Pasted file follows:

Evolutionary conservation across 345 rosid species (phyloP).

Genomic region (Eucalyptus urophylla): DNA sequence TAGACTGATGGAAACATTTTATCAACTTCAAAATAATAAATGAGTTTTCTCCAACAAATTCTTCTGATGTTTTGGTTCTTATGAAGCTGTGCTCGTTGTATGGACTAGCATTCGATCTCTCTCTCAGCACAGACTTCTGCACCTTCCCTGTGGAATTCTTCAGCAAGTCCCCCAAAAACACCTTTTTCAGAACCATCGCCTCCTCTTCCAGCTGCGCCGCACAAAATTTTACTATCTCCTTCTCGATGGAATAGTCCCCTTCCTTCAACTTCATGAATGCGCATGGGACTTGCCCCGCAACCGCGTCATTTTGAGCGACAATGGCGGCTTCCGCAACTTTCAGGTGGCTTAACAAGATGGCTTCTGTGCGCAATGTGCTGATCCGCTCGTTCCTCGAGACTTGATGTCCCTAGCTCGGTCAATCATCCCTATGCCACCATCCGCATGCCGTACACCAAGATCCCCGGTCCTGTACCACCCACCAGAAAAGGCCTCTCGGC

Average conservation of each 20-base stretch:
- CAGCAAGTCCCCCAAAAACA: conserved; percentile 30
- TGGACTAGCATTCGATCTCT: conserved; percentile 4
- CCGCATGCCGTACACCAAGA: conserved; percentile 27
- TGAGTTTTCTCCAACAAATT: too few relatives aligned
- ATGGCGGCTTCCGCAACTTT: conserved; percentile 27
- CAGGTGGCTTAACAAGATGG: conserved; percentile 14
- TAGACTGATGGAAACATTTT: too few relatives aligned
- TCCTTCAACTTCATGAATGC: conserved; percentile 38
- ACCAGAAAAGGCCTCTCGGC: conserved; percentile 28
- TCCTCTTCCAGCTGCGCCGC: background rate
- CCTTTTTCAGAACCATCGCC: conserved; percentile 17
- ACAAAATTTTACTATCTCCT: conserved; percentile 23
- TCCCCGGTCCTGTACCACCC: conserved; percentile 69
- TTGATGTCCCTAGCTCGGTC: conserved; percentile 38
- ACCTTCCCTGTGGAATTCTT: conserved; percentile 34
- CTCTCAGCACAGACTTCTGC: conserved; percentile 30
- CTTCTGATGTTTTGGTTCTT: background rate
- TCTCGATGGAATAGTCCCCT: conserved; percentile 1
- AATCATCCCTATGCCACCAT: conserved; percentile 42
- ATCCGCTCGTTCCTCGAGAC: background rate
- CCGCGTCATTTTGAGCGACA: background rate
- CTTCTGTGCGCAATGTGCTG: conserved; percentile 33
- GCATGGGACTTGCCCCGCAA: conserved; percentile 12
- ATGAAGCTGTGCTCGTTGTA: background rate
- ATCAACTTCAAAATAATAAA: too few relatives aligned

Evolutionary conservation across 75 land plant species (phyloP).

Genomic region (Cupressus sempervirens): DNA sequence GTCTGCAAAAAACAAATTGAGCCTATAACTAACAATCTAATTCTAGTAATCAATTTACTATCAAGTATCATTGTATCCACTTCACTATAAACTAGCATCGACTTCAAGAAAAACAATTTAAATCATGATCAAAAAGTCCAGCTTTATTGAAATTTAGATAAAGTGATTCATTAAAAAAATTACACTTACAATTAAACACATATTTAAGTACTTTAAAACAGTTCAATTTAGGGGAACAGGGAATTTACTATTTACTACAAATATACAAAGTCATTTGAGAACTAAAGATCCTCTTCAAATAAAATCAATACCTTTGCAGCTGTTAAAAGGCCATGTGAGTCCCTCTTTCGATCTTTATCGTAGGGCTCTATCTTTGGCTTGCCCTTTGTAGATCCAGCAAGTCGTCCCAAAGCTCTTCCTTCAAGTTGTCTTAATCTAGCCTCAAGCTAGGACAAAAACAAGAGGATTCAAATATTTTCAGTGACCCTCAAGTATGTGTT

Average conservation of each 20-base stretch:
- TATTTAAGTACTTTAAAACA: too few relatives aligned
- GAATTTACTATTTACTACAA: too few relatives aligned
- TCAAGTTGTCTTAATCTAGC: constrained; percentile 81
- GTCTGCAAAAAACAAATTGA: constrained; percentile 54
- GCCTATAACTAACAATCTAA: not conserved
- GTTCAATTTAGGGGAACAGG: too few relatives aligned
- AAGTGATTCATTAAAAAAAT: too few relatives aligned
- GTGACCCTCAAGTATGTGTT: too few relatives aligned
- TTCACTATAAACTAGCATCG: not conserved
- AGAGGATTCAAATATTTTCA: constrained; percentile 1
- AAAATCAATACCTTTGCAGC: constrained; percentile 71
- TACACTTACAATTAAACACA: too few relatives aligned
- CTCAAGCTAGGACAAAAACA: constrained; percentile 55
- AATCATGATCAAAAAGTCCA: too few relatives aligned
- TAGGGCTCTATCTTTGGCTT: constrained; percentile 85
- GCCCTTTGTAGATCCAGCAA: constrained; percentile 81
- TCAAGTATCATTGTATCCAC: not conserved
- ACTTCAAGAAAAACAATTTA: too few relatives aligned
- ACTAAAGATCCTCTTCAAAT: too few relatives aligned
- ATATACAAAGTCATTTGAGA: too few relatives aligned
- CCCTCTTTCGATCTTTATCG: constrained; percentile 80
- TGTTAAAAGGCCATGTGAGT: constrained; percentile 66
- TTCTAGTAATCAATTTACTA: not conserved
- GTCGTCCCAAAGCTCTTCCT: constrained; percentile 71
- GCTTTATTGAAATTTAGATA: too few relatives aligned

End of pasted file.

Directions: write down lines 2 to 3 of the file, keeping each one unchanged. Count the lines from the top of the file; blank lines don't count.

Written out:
Genomic region (Eucalyptus urophylla): DNA sequence TAGACTGATGGAAACATTTTATCAACTTCAAAATAATAAATGAGTTTTCTCCAACAAATTCTTCTGATGTTTTGGTTCTTATGAAGCTGTGCTCGTTGTATGGACTAGCATTCGATCTCTCTCTCAGCACAGACTTCTGCACCTTCCCTGTGGAATTCTTCAGCAAGTCCCCCAAAAACACCTTTTTCAGAACCATCGCCTCCTCTTCCAGCTGCGCCGCACAAAATTTTACTATCTCCTTCTCGATGGAATAGTCCCCTTCCTTCAACTTCATGAATGCGCATGGGACTTGCCCCGCAACCGCGTCATTTTGAGCGACAATGGCGGCTTCCGCAACTTTCAGGTGGCTTAACAAGATGGCTTCTGTGCGCAATGTGCTGATCCGCTCGTTCCTCGAGACTTGATGTCCCTAGCTCGGTCAATCATCCCTATGCCACCATCCGCATGCCGTACACCAAGATCCCCGGTCCTGTACCACCCACCAGAAAAGGCCTCTCGGC

Average conservation of each 20-base stretch: